Never Smoked

Former Smokers

Current but Not Heavy Smokers

Current Heavy Smokers

Any physical/sexual abuse


31.5 (1.1)

37.4 (1.6)

39.1 (1.2)

42.7 (2.1)


68.5 (1.1)

62.6 (1.6)

60.9 (1.2)

57.3 (2.1)

a Percentage of military personnel by smoking status who reported the stress and mental health problems noted; standard error of each estimate is in parentheses.

SOURCE: Reproduced from DoD (2006).

A 2008 publication from the Millennium Cohort Study, a 21-year longitudinal study of risk factors related to military service, has provided more recent information about tobacco use in the military (Smith et al., 2008). The authors found that military deployment is associated with smoking initiation. Between 2004 and 2006, the prevalence of smoking among the study population increased by 48%; smoking rates increased by 57% among those deployed and by 44% among those not deployed. Of those who reported never having smoked at baseline, 1.3% of nondeployed and 2.3% of deployed reported initiating smoking on entry into the military. Nearly 30% of those who were past smokers at baseline and were not deployed reported resuming smoking; 39.4% of those who were past smokers at baseline and were deployed reported reinitiating the behavior. Combat exposure was found to be associated with smoking: baseline never smokers with combat exposure were at 1.6 times greater risk of initiating smoking, and baseline past smokers with combat exposure were at 1.3 times greater risk of resuming smoking than those who were not exposed to combat (Smith et al., 2008).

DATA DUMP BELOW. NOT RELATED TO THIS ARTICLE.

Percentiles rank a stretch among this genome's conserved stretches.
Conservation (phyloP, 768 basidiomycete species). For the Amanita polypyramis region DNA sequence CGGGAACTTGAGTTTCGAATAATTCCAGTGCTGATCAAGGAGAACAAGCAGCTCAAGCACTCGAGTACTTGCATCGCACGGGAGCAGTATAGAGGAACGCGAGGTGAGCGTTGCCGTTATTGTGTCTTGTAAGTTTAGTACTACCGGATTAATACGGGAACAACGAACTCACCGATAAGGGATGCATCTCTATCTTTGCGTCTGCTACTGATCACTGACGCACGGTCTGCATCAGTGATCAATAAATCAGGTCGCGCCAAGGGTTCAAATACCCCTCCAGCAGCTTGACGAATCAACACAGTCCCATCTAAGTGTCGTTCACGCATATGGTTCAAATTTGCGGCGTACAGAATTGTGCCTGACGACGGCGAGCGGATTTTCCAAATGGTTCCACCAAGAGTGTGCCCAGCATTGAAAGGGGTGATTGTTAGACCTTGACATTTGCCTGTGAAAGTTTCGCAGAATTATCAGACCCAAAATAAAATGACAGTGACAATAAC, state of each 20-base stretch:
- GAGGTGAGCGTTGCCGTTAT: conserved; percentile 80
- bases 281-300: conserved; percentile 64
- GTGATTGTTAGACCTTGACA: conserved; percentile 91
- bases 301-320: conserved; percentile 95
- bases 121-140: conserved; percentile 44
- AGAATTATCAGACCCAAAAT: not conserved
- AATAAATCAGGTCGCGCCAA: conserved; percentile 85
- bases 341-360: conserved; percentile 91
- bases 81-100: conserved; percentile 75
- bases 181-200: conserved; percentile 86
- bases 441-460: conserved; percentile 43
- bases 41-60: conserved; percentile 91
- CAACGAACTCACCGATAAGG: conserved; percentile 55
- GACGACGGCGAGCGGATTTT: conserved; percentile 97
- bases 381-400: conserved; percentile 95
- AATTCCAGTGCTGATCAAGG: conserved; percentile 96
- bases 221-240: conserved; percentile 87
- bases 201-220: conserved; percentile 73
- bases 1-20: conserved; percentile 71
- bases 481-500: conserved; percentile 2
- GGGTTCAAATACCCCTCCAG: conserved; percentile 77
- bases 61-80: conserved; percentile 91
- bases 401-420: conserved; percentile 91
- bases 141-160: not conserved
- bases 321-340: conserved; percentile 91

In the current conflicts in Iraq and Afghanistan, rates of mental illness and substance-use disorders (for example, alcohol abuse and marijuana use) are increased, and, as described earlier, those with such comorbid conditions are more likely to use and be addicted to tobacco. Hoge et al. (2006) noted that 19.1% of military personnel returning from Iraq met the risk criteria for a mental-health concern compared with about 8.5% of soldiers surveyed before initial deployment to Iraq or Afghanistan. Specifically, the prevalence of PTSD in Iraq war veterans a year after the end of deployment was 16.6%; the predeployment rate in a comparable sample was 5%.

Mental-Health Disorders in Veterans

As stated in Chapter 2, veterans enrolled in the VA health-care system are generally older, are more financially disadvantaged, and have

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